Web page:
“I think as a millennial you want to constantly grow and learn and evolve. I like to be challenged, so when one challenge is finished I want something else,” she explained. “I think millennials want to constantly climb that ladder. And at Erb we have a lot of long standing employees, that have been in the same position for 20-30 years and they’re fine with that. But if I was in the same position for two years, I’d go stir crazy.”

Tilley agreed with Erb, but added that millennials want more flexibility and recognition in the workplace and that is something that trucking needs to be better at doing if they want to recruit younger people.

“I think millennials…need flexibility on when they can get in the office, when they can get work done. A lot of them have young families and they want to be there to watch their children grow up,” he said. “And then more than that, millennials really want recognition to say they’ve done a good job. And I don’t think we’re very good at that.”

Tilley added that once you hire millennials,  make sure you understand that their work style is much different from the examples set by the baby boomer generation.

“So my grandfather and father, they were both in at 7 a.m. out at 6 p.m,” he explained. “But technology now allows us to complete these tasks in a wide variety of environments. So quite frankly I could that all from my kitchen table if I really wanted to. The value of being in the office is lessened. And I think that’s the struggle for the older generation. I think they see it as not working hard, but it’s not that you’re not working hard, it’s that you’re working hard in a different way. So to attract the top talent you have to embrace this change. Maybe your sales guy or ops guy isn’t in the office, but are they effective? That’s the core of it.”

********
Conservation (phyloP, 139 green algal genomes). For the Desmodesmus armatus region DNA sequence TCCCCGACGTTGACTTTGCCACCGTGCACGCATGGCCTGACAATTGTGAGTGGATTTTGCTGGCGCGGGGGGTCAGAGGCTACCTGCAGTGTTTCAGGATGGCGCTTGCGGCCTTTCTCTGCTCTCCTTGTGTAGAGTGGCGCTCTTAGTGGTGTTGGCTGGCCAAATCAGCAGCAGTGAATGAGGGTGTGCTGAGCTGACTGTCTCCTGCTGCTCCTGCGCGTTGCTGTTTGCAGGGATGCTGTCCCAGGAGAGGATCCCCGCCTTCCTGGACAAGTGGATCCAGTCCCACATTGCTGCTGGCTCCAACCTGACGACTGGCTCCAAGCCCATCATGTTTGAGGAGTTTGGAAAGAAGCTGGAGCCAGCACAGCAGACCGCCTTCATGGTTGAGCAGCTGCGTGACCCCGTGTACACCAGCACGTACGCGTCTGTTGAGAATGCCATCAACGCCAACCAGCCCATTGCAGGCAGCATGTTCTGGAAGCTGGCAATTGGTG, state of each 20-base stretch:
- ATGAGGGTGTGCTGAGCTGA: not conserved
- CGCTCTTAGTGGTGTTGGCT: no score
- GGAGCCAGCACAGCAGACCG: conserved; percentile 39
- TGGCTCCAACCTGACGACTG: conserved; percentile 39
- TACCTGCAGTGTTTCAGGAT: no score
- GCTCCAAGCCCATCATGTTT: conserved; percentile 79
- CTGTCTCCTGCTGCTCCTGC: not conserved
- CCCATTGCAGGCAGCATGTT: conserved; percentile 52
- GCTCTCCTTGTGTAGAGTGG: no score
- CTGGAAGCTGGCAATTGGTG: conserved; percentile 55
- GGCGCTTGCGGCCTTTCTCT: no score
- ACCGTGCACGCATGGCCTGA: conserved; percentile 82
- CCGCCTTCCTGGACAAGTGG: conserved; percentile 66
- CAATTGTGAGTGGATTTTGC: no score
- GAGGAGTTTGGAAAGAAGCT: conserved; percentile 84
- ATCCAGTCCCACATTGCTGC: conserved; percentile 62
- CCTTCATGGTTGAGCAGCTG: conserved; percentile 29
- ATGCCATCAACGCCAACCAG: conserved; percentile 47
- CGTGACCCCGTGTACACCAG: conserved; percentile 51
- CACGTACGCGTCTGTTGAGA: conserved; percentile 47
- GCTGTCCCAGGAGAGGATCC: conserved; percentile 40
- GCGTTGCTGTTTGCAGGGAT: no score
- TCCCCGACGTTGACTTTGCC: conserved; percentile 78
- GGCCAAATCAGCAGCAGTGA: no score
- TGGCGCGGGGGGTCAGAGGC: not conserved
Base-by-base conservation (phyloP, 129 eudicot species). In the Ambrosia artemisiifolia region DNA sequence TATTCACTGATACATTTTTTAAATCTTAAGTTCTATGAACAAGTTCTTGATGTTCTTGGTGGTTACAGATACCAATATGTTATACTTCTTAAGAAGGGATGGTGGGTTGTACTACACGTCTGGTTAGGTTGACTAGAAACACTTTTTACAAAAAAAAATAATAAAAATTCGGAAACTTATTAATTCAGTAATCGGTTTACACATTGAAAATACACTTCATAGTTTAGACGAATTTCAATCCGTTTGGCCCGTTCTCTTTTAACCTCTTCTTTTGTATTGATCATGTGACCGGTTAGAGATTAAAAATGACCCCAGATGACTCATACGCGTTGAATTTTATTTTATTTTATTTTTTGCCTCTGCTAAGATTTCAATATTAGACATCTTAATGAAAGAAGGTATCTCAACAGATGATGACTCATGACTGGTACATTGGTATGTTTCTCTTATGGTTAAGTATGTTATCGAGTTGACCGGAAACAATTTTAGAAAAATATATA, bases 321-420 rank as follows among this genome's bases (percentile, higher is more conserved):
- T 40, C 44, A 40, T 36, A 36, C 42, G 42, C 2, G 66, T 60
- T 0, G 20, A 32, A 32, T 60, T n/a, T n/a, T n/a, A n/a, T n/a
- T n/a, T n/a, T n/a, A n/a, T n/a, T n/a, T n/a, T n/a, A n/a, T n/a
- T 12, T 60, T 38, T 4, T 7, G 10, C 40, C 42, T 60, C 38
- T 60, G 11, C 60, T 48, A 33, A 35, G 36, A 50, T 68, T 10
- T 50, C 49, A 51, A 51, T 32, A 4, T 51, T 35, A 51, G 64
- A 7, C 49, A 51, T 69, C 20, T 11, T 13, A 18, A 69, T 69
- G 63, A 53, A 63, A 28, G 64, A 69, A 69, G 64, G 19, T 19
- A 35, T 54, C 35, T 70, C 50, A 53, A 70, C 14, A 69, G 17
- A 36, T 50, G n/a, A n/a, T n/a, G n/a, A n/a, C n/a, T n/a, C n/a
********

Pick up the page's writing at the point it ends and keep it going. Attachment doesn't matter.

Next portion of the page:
Diversity is key

Diversity is a word that gets thrown around a lot in trucking today. Many people know what it is, but it is hardly execute it. Getting a mix of genders, races, ages, and beliefs within a company is statistically proven to create a successful environment, but yet we still see trucking as a predominately white and male-dominated industry.

“The biggest challenge is to adapt diversity,” said Mitchell. “It’s easy to hire people that think the same way you do, but there’s so much talent out there. I think the real winners on the shipper and the carrier side will be the ones who embrace diversity.”

And that means the ones who hire women into executive roles.

“I think women as executives are fantastic,” Billings said adding that they bring a lot to the table. “Women love to network, they love to collaborate and they know how to nurture and coach other staff members…I think the female voice, not just at the executive suite, is a voice that has been needed (in trucking) for a very long time.”

To attract women, Agostinho said it’s not just about changing policies, it’s about making women feel comfortable in their workplace by creating an even playing field.

“I don’t think that companies need to adjust policies to accommodate women,” she said. “I think at the end of the day, everyone should be an equal playing ground. If there are changes it should be equal for everyone. However, for me specifically it would be nice to see female washrooms on the shop floor.. you want females to feel part of the team.”